For those of us who have seen eighteen months off our benzo come and go, perhaps we aren’t taking longer than normal. This IS our normal. Perhaps there is something about our DNA, our makeup, our central nervous system that needs a lot of runway. A long withdrawal doesn’t mean a permanent withdrawal. We need to remember that. (Baylissa reminds me from time to time!)
I don’t like saying I’m in protracted benzo withdrawal. I like saying, “I’m healing,” I don’t like to look back (seven years off the drug next month) nor look ahead. I do my best to stay right here in today. And you know what? Today is pretty damn good because I am alive! So are you. No matter how symptomatic you are right now, no matter how long you’ve been in withdrawal, you are going to recover and get on with your life. You’ll even get past the vulnerability of having a setback. You’ll be so busy living your life in full bloom technicolor that you won’t have time to remember the suffering you experienced. Seriously. You won’t dwell on what you’ve lived through. You’ll be too busy living!
If you are still experiencing benzo withdrawal symptoms, know that one day they will fade away. No one stays “benzo sick” forever. You are healing.
If you’ve read my posts about coping with benzo withdrawal symptoms you know I am a big proponent of distraction. It helps us take our minds off of our suffering, even if only for a few minutes. If you’ve read about my journey through withdrawal, you also know I am a big fan of gardening as a means to distract. Distraction can be so much more than just a place to focus one’s attention. It can be a way to gain purpose and perspective while healing from benzo withdrawal. It can be the secret passage to a more fulfilling life, even in the midst of our benzo withdrawal symptoms.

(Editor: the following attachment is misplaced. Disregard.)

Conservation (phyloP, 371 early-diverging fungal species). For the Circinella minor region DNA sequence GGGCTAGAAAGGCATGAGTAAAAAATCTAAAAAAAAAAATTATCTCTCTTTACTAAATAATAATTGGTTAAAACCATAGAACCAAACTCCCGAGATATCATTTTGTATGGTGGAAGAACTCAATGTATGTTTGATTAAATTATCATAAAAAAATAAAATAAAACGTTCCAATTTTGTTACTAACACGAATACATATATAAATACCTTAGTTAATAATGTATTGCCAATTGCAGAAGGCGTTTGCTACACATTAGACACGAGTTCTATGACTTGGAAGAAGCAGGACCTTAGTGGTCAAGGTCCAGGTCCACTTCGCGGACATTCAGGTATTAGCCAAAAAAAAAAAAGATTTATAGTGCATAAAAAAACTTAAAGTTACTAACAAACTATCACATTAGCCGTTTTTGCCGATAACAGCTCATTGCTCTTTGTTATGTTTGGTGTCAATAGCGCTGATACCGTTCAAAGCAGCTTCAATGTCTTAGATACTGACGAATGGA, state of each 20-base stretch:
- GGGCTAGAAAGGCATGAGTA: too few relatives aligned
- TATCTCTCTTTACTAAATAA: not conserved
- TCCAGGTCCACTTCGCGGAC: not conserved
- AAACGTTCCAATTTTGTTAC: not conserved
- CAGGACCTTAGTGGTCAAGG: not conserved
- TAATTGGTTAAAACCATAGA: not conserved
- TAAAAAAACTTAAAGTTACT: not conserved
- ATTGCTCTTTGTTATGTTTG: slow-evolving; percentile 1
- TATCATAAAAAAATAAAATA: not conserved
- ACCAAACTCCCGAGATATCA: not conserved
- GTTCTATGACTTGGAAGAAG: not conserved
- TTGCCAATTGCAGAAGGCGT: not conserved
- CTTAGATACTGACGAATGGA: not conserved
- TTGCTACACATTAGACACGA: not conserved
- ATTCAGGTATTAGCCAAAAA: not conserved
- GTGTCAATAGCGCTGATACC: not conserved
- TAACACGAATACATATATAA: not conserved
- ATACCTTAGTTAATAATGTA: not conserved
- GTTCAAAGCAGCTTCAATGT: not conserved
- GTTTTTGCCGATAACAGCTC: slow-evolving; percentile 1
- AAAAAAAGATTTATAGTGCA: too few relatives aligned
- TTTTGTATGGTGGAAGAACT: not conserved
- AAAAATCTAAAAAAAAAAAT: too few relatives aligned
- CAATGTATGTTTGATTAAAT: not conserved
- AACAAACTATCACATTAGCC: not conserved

First, let me explain that one of the major tenants of Alcoholics Anonymous (and all other Twelve Step programs) is service to others. Why? Because focusing on others takes us away from our self—our self-pity, self-loathing, self-absorption and the like which are usually triggers to drink (or engage in other addictive behavior). When we aren’t focused on ourselves, we are more able to see the real beauty and meaning in life. Stepping outside of our self-centered egos gives us the opportunity to grow and mature. It’s the same in benzo withdrawal. When we distract with an activity that is in service to someone or something other than ourselves, we are more apt and able to see the beauty in life and to grow and heal. Of course, most of us experiencing benzo withdrawal are not addicts, but being of service to other living things helps us step outside of our suffering and embrace life a bit deeper, even in the depths of our benzo withdrawal despair. Sure, it’s good to distract with mindful things such as puzzles and coloring books—nothing wrong with those or similar things—but there is a “superpower” in doing things that ultimately help other living things.